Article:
The public is welcome at the memorial service Thursday, Dec. 6 starting at 1 pm in Beamish-Munro Hall.

Queen’s remembers Mark Heeler

Director of strategic planning and partnerships for the Canadian Cancer Trials Group and former executive director of the Office of the Principal died on Dec. 1.

The Queen’s community is mourning the passing of Mark Heeler, who died Saturday, Dec. 1 following a seven-month battle with cancer.

[Mark Heeler]Dr. Heeler held a series of positions at Queen’s University including assistant dean at the Faculty of Law, executive director of the Office of the Principal, and, most recently, director of strategic planning and partnerships for the Canadian Cancer Trials Group (CCTG), a position he held since 2014.

The impact of initiatives Mark led and the relationships he created will extend well beyond the all too short time he spent with us,” says Janet Dancey, CCTG Director.We are grateful to have had the opportunity to work with him and to benefit from his skills and experience.”

From 2008 to 2014, Dr. Heeler played an important role in the Office of the Principal, working directly with former principal Tom Williams and current Principal Daniel Woolf. He was chosen as the director of the Special Projects, Strategic Policy and Programs Division of the Ontario Ministry of Training, Colleges and Universities (MTCU), at the time making him the first university executive chosen for an MTCU executive exchange, lasting six months, in more than 15 years.

“Mark was a key figure in the Principal’s Office throughout my first term,” says Principal Woolf. “I relied on his fearless advice, his political acumen, and his ability to get things done efficiently. He remained a close friend well after his departure from our office for CCTG. Mark had the better part of a career still in front of him, and it is terrible that this, and his life, have been cut so short. Julie and I send our deepest condolences to his wife Lynnette and his children.”

Dr. Heeler started his career as a constable with the Ontario Provincial Police before obtaining a doctoral degree from Osgoode Hall Law School. He would then work with the National Judicial Institute in Ottawa before moving to Queen’s in 2005.

Dr. Heeler was the beloved husband of Lynnette and loving father of Evan and Ella.

Flags on campus will be lowered on Friday, Dec. 7. A memorial service will be held on the same day at James Reid Funeral Home, 1900 John Counter Blvd., at 2 pm, with a reception to follow in the James Reid Reception Centre.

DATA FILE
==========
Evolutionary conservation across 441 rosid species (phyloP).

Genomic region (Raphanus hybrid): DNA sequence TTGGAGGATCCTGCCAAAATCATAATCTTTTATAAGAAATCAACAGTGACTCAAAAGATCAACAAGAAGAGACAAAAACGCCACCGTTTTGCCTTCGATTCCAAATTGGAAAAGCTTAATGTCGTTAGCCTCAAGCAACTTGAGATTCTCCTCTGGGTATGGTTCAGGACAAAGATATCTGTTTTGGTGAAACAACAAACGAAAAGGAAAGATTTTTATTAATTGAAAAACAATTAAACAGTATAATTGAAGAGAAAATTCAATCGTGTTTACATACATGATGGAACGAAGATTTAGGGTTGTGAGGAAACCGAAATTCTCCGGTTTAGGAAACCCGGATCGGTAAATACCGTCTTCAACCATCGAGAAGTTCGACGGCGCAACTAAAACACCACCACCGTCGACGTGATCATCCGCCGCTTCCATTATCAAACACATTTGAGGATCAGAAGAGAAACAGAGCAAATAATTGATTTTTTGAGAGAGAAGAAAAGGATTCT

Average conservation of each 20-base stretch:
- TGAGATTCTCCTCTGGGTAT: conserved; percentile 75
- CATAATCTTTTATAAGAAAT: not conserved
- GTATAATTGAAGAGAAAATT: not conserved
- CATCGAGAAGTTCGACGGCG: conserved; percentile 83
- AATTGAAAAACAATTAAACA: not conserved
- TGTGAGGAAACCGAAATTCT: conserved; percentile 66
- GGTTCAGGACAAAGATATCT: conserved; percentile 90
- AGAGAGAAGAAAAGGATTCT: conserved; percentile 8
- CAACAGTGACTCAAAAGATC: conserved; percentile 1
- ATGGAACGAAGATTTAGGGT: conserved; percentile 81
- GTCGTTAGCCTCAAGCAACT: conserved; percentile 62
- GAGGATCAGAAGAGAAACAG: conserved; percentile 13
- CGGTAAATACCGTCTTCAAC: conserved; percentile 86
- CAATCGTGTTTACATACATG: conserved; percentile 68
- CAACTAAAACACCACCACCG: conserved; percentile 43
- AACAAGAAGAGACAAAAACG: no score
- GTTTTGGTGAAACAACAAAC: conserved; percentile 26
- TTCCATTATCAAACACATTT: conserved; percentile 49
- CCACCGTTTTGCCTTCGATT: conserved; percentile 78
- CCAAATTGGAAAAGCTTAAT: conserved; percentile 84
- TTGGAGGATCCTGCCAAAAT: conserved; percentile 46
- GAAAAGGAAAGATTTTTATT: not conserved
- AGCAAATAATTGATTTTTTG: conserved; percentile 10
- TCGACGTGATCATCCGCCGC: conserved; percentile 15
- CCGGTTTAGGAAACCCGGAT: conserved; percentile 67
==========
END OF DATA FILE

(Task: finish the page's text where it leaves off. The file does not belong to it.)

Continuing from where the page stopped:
For those who wish to honour Dr. Heeler’s memory, donations may be made to the War Amps of Canada, Child Amputee (CHAMP) program.

 

Homecoming 2019 dates announced

Alumni will return to Queen's and Kingston for Homecoming on Oct. 18-20.

  • [Homecoming 2018 Parade]
    The Homecoming parade, led by Queen's Bands, starts off from Grant Hall as part of the Homecoming 2018 celebrations.
  • [Homecoming 2018]
    A group of Faculty of Arts and Science alumnae from the Class of 1993 gather for a photo during Homecoming on Queen's campus.
  • [Homecoming 2018 Parade]
    Queen's alumni and students join the Homecoming parade from Grant Hall to Richardson Stadium on Saturday, Oct. 20.
  • [Homecoming 2018]
    Members of the Tricolour Guard take to the field during the halftime parade for the Homecoming football game at Richardson Stadium on Saturday, Oct. 20.

Queen’s Homecoming 2019 will take place Oct. 18-20.

The university will be welcoming alumni from classes ending in 4 or 9, as well as all Queen’s Tricolour Guard who are celebrating 50 or more years since their graduation (Class of 1969).

Students graduating in 2019 are also invited to celebrate their first Homecoming as alumni and mark the occasion of their “Reunion-Zero.”

Homecoming weekend will feature a wide selection of events, including a football game against the York Lions at Richardson Stadium on Saturday, Oct. 19 at 1 pm.

The university is working closely with alumni, students, staff, faculty and city partners to confirm programming and event details.

“Homecoming is a special event for the university as it brings together past and present students, friends, and supporters to celebrate Queen’s and what it means to be part of such a great community,” says Principal Daniel Woolf. “To help prepare for Homecoming’s many events we continue to collaborate closely with our community partners to ensure a safe and enjoyable experience for everyone.”

Visit the Homecoming page for event updates. For more information, contact the Reunions Office by email or call 1-800-267-7837.

Faculties, departments, schools, and groups planning Homecoming 2019 events or activities are encouraged to contact the Reunions team for assistance in promotions, outreach to alumni, and to engage student volunteers to help support your plans.

In 2018, 3,346 alumni returned to Queen’s and Kingston for Homecoming, showing a municipal economic impact assessment of $2.1 million. 

Camp policies/procedures posted for review and feedback

Members of the Queen’s community can review and offer feedback on several draft policies/procedures recently updated by the university.

The list of updated policies/procedures includes:

The University Secretariat and Legal Counsel asks the Queen’s community to submit feedback via email to policies@queensu.ca by Tuesday, Dec. 18 at 4 pm.